Snippets on the Three Calendars
Presented here is a manuscript copy of a Song edition of a collection of calendars, issued in the late-Ming dynasty by Jiguge, the largest private publishing house established in the late Ming. The work has three parts. Part one contains supplements on the auspicious days in each of the 12 months for the following activities: weddings, marriage proposals, gift giving, travel, boarding a ship, taking office, starting construction, scaffolding a house, digging the ground, moving into a house, burial, wearing and taking off a robe, filing a suit, opening a shop, wine-, soy sauce-, and vinegar-making, going to a market, putting on a bed curtain, tailoring, going to school, praying, and planting. Not every month had an auspicious day for each of these activities. The reasons for the choices of days are explained. Part two is an illustrated calendar, called wan tong li (10,000-year calendar), also called Great Everyday Fortune-telling. The work gives the best days and days to avoid, but not the months and years. A day circled in black is the most auspicious. Such days are called ji qing (auspicious), you wei (fine), and man de (full of kindness). A day circled in white means ill luck, or death, such as sha xing (a destroying star), xiong xing (a malevolent star), or huo xing (a calamity star). Part three contains another 10,000-year calendar with illustrated and rhymed instructions on how to handle good and bad luck. It contains rhymes on the Shangguan star of the Nine Palaces; the day of demon-possession and downfall, an inauspicious black day; the female deity Xuan nü, the lady of the nine heavens; instructions on selecting the month, day, and night to ask a favor of a distinguished person; days for coming and going; and so forth. At the end of the work is attached an illustration of the Feng Shui 24 mountains.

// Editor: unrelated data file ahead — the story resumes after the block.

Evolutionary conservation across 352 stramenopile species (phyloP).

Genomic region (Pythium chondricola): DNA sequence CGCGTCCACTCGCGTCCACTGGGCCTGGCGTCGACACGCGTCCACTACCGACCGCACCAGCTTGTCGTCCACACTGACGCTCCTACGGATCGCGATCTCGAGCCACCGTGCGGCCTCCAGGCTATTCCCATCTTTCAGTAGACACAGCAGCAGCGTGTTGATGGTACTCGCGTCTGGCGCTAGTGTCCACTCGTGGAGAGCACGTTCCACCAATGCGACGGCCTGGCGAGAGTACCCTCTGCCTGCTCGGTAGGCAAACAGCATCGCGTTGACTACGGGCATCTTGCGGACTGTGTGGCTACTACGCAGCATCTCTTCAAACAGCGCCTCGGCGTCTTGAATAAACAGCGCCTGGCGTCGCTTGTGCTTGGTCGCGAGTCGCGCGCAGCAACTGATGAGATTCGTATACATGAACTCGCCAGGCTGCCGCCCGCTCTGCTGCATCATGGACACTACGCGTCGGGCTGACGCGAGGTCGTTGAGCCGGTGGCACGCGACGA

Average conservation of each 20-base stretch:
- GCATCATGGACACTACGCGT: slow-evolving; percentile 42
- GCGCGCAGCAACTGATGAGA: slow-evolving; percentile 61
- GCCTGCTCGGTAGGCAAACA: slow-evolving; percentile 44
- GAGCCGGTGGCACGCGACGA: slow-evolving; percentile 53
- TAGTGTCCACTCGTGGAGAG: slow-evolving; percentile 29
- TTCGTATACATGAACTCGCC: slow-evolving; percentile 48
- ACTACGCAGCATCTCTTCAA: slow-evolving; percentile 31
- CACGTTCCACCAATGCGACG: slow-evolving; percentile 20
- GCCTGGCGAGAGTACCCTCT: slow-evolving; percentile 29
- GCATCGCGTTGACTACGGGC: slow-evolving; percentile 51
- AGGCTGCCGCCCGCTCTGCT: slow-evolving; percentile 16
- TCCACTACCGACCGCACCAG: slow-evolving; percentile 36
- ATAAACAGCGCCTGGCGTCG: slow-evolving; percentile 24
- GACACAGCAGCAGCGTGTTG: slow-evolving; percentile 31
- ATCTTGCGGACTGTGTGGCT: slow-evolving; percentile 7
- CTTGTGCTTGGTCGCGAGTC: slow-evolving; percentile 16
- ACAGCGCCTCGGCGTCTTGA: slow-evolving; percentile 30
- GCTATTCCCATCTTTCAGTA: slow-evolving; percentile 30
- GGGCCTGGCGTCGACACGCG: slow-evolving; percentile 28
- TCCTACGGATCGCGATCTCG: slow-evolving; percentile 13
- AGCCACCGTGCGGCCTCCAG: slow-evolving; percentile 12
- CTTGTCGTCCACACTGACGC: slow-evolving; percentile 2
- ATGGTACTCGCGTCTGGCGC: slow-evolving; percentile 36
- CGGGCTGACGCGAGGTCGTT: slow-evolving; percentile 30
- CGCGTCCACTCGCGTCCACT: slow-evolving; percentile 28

Jiguge, Yushan, China
Title in Original Language
Type of Item
1 volume ; 21 x 16.1 centimeters
Last updated: January 3, 2018